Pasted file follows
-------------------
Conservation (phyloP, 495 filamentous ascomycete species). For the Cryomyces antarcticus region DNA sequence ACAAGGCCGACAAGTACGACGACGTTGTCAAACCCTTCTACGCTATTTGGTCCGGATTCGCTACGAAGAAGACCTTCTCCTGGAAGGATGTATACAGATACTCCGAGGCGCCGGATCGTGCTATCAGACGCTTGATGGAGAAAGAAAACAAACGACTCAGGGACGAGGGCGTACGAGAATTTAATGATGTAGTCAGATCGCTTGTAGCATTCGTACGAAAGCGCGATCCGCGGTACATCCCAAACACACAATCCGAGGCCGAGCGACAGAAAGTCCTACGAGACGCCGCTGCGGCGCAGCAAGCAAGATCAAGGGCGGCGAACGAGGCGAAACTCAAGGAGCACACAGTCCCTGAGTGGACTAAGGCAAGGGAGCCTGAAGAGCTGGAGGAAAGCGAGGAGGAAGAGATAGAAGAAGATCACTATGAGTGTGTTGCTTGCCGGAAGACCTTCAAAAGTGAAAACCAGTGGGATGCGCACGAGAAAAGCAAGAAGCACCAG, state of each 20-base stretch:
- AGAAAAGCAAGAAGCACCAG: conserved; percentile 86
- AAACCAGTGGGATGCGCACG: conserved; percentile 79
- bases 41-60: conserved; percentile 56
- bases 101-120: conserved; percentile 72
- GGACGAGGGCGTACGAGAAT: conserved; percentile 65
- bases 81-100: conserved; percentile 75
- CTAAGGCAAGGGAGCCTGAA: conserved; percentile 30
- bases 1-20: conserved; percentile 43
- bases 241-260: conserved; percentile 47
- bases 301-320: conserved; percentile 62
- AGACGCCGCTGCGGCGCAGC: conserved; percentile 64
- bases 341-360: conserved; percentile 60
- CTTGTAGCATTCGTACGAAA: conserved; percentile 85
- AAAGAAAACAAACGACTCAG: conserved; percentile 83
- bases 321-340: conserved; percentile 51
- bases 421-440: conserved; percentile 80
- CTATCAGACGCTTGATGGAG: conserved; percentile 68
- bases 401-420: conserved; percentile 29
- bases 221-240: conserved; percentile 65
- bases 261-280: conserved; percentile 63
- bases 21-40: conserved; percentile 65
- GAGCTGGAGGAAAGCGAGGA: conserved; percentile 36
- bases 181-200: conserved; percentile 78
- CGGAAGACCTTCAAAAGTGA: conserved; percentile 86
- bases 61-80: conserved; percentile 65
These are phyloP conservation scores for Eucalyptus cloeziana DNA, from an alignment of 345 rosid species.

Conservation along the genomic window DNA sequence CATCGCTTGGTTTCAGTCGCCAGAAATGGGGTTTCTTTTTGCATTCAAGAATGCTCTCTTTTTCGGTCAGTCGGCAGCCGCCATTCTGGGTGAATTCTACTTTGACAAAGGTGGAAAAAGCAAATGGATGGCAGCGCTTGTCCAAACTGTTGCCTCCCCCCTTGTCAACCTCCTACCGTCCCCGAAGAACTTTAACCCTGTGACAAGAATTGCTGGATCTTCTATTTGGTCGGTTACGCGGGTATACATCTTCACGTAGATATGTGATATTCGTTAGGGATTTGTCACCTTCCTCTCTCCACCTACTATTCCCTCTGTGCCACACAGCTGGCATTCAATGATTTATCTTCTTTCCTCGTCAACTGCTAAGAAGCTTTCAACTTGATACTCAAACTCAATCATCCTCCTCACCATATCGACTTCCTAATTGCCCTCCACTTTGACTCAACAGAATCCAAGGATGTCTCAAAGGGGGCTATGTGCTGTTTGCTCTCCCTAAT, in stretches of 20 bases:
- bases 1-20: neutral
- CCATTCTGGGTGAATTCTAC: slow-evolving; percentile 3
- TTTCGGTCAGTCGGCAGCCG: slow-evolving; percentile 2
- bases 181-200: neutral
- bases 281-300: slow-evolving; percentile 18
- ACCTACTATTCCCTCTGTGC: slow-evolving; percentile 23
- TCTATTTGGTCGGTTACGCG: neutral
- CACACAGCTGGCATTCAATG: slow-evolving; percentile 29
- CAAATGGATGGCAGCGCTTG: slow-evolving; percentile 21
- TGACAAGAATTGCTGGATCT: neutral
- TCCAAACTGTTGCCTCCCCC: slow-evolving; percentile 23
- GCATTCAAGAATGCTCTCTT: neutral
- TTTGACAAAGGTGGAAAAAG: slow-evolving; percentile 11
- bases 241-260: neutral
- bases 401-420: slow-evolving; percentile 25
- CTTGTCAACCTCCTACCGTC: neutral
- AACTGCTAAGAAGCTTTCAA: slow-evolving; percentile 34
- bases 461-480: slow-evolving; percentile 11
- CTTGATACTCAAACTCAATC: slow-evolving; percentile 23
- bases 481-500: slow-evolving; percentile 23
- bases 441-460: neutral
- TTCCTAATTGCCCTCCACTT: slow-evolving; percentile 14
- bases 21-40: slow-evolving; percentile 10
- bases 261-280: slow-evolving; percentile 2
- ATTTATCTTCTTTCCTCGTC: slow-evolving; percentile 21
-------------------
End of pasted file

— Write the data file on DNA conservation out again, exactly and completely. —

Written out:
Conservation (phyloP, 495 filamentous ascomycete species). For the Cryomyces antarcticus region DNA sequence ACAAGGCCGACAAGTACGACGACGTTGTCAAACCCTTCTACGCTATTTGGTCCGGATTCGCTACGAAGAAGACCTTCTCCTGGAAGGATGTATACAGATACTCCGAGGCGCCGGATCGTGCTATCAGACGCTTGATGGAGAAAGAAAACAAACGACTCAGGGACGAGGGCGTACGAGAATTTAATGATGTAGTCAGATCGCTTGTAGCATTCGTACGAAAGCGCGATCCGCGGTACATCCCAAACACACAATCCGAGGCCGAGCGACAGAAAGTCCTACGAGACGCCGCTGCGGCGCAGCAAGCAAGATCAAGGGCGGCGAACGAGGCGAAACTCAAGGAGCACACAGTCCCTGAGTGGACTAAGGCAAGGGAGCCTGAAGAGCTGGAGGAAAGCGAGGAGGAAGAGATAGAAGAAGATCACTATGAGTGTGTTGCTTGCCGGAAGACCTTCAAAAGTGAAAACCAGTGGGATGCGCACGAGAAAAGCAAGAAGCACCAG, state of each 20-base stretch:
- AGAAAAGCAAGAAGCACCAG: conserved; percentile 86
- AAACCAGTGGGATGCGCACG: conserved; percentile 79
- bases 41-60: conserved; percentile 56
- bases 101-120: conserved; percentile 72
- GGACGAGGGCGTACGAGAAT: conserved; percentile 65
- bases 81-100: conserved; percentile 75
- CTAAGGCAAGGGAGCCTGAA: conserved; percentile 30
- bases 1-20: conserved; percentile 43
- bases 241-260: conserved; percentile 47
- bases 301-320: conserved; percentile 62
- AGACGCCGCTGCGGCGCAGC: conserved; percentile 64
- bases 341-360: conserved; percentile 60
- CTTGTAGCATTCGTACGAAA: conserved; percentile 85
- AAAGAAAACAAACGACTCAG: conserved; percentile 83
- bases 321-340: conserved; percentile 51
- bases 421-440: conserved; percentile 80
- CTATCAGACGCTTGATGGAG: conserved; percentile 68
- bases 401-420: conserved; percentile 29
- bases 221-240: conserved; percentile 65
- bases 261-280: conserved; percentile 63
- bases 21-40: conserved; percentile 65
- GAGCTGGAGGAAAGCGAGGA: conserved; percentile 36
- bases 181-200: conserved; percentile 78
- CGGAAGACCTTCAAAAGTGA: conserved; percentile 86
- bases 61-80: conserved; percentile 65
These are phyloP conservation scores for Eucalyptus cloeziana DNA, from an alignment of 345 rosid species.

Conservation along the genomic window DNA sequence CATCGCTTGGTTTCAGTCGCCAGAAATGGGGTTTCTTTTTGCATTCAAGAATGCTCTCTTTTTCGGTCAGTCGGCAGCCGCCATTCTGGGTGAATTCTACTTTGACAAAGGTGGAAAAAGCAAATGGATGGCAGCGCTTGTCCAAACTGTTGCCTCCCCCCTTGTCAACCTCCTACCGTCCCCGAAGAACTTTAACCCTGTGACAAGAATTGCTGGATCTTCTATTTGGTCGGTTACGCGGGTATACATCTTCACGTAGATATGTGATATTCGTTAGGGATTTGTCACCTTCCTCTCTCCACCTACTATTCCCTCTGTGCCACACAGCTGGCATTCAATGATTTATCTTCTTTCCTCGTCAACTGCTAAGAAGCTTTCAACTTGATACTCAAACTCAATCATCCTCCTCACCATATCGACTTCCTAATTGCCCTCCACTTTGACTCAACAGAATCCAAGGATGTCTCAAAGGGGGCTATGTGCTGTTTGCTCTCCCTAAT, in stretches of 20 bases:
- bases 1-20: neutral
- CCATTCTGGGTGAATTCTAC: slow-evolving; percentile 3
- TTTCGGTCAGTCGGCAGCCG: slow-evolving; percentile 2
- bases 181-200: neutral
- bases 281-300: slow-evolving; percentile 18
- ACCTACTATTCCCTCTGTGC: slow-evolving; percentile 23
- TCTATTTGGTCGGTTACGCG: neutral
- CACACAGCTGGCATTCAATG: slow-evolving; percentile 29
- CAAATGGATGGCAGCGCTTG: slow-evolving; percentile 21
- TGACAAGAATTGCTGGATCT: neutral
- TCCAAACTGTTGCCTCCCCC: slow-evolving; percentile 23
- GCATTCAAGAATGCTCTCTT: neutral
- TTTGACAAAGGTGGAAAAAG: slow-evolving; percentile 11
- bases 241-260: neutral
- bases 401-420: slow-evolving; percentile 25
- CTTGTCAACCTCCTACCGTC: neutral
- AACTGCTAAGAAGCTTTCAA: slow-evolving; percentile 34
- bases 461-480: slow-evolving; percentile 11
- CTTGATACTCAAACTCAATC: slow-evolving; percentile 23
- bases 481-500: slow-evolving; percentile 23
- bases 441-460: neutral
- TTCCTAATTGCCCTCCACTT: slow-evolving; percentile 14
- bases 21-40: slow-evolving; percentile 10
- bases 261-280: slow-evolving; percentile 2
- ATTTATCTTCTTTCCTCGTC: slow-evolving; percentile 21